Nebraska football coaches have long known and expected that Wan’Dale Robinson would have a chance to have an early impact during his freshman season.
Since Dec. 5, the day the 5-foot-10, 180-pound do-it-all offensive weapon flipped his verbal commitment from home-state Kentucky to Nebraska, it’s been almost a foregone conclusion, given the glovelike fit between Robinson’s dynamic skill set and the Huskers’ vision for a versatile slot-type weapon often referred to as a Duck-R.
What has occurred over the past three games, though, perhaps exceeds even the loftiest expectations. Robinson is not only an impact player, but he’s making a strong case as Nebraska’s most important skill-position player and the central point of coach Scott Frost’s offense going forward.
If your eyes don’t see the story when Robinson is on the field, then the numbers do.
In Nebraska’s first 3½ games, up until halftime Sept. 21 at Illinois, Robinson logged 22 offensive touches in 249 snaps, meaning he touched the ball on 8.8% of NU’s offensive plays.
That night, injuries to running backs Dedrick Mills and Maurice Washington forced Robinson into a more prominent role, and he was up to the task. He logged 22 second-half touches alone, finished the game with 168 offensive yards and a trio of touchdowns, the first of his career.
Beginning there, the past 2½ games have featured 46 touches for Robinson in 173 offensive snaps, meaning he’s had the ball in his hands on 26.7% of the plays called in that stretch. In the process, he’s racked up 317 yards (6.9 per touch), four touchdowns and a pair of Big Ten freshman of the week honors.
“He's not afraid of much. He wants the ball in these situations,” Frost said after Robinson helped Nebraska beat Northwestern last Saturday. "I said the same thing after the Illinois game — he's going to be a weapon for us around here for a long time. But we need some other guys to step up and be weapons. It really shows itself when JD (Spielman) is not out there, and we need guys to step up and keep being in the right place and making plays.
“Wan’Dale has proven himself to be a guy that we can rely on when we need him.”
As Frost referenced, there is typically more than one reason why touches wax and wane over the course of a season. To be sure, Robinson has seen the ball more in part because of injuries to others — the running backs against Illinois, junior wide receiver Spielman in the second quarter against Northwestern, etc. — and a half-game suspension for Washington against the Wildcats.
But Robinson has also just flatly produced and, in an offense that has struggled to push the ball down the field consistently, he’s easy to get the ball to because he’s equally comfortable lining up in the slot, outside, at running back or moving in motion.
“I just feel like, once you get the ball in your hands, it’s all the same,” Robinson said this week. “At the receiver position, when I get the ball into my hands, I feel like I turn into a running back and not just try to go down and get however many yards. At the running back position, as soon as I get the ball, my intention is to score.”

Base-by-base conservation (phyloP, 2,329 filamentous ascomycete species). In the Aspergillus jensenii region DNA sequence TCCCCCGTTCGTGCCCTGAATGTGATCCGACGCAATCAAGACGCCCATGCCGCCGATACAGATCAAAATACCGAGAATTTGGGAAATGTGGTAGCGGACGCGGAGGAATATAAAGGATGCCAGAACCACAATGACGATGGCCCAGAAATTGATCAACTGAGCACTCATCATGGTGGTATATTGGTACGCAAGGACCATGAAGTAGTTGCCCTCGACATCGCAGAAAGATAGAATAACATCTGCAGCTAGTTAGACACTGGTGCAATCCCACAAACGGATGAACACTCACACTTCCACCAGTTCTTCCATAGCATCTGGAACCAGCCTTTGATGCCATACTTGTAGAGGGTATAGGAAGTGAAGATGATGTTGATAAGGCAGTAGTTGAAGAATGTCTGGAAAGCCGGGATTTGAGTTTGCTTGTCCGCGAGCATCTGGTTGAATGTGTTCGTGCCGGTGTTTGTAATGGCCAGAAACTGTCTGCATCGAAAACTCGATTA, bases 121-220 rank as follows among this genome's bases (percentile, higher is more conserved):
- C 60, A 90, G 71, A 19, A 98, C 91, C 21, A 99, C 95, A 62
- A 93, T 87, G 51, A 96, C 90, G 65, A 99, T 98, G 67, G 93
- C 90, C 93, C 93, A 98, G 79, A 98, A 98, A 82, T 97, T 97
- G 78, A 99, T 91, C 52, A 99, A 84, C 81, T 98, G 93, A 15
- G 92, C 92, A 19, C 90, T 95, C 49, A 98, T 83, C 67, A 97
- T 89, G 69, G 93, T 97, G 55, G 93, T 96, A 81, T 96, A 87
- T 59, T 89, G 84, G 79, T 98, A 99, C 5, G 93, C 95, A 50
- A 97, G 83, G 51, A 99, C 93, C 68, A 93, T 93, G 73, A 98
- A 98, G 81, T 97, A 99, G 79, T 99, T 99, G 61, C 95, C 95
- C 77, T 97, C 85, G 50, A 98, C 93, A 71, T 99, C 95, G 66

Robinson leads Nebraska in catches (25) and targets (38) and is second behind Spielman with 326 receiving yards. He also has 43 carries for 190 yards, making for an offensive total of 516 that is sixth overall in the Big Ten and fifth nationally among freshmen.
“I told (the coaches) I don’t care how much you need me to play running back. I don’t care how much you need me to play receiver,” Robinson said. “Whichever one you need me to play, I’m going to play. Also, whatever’s the easiest way for them to get the ball in my hands.”
The importance has only ratcheted up in recent weeks. Washington, for instance, didn’t play in the second half against Illinois — the team radio broadcasters said he was evaluated for a head injury — or the first half against Northwestern (suspension) and has just 12 touches for 18 yards in the past 2½ games. Junior running back Mills has 27 touches in the same span and Spielman has just six. Only quarterback Adrian Martinez (35 carries), who may not play Saturday against Minnesota, even approaches Robinson’s 46 touches.
Against Northwestern, Robinson accounted for four of NU’s five longest plays and did it in his typical variety of ways. He took a handoff 42 yards for a touchdown. He came in motion and took an inside shovel pass 49 yards right up the gut, making a Wildcat defender miss badly in the open field. He caught two balls up the sideline for 24 and 32 yards, the latter of which set up the Huskers’ game-winning field goal.
If Martinez, Spielman or both don’t play against the Gophers, Robinson’s role might grow even larger.
Regardless, the freshman is already in the process of solidifying himself as a centerpiece player for the Huskers.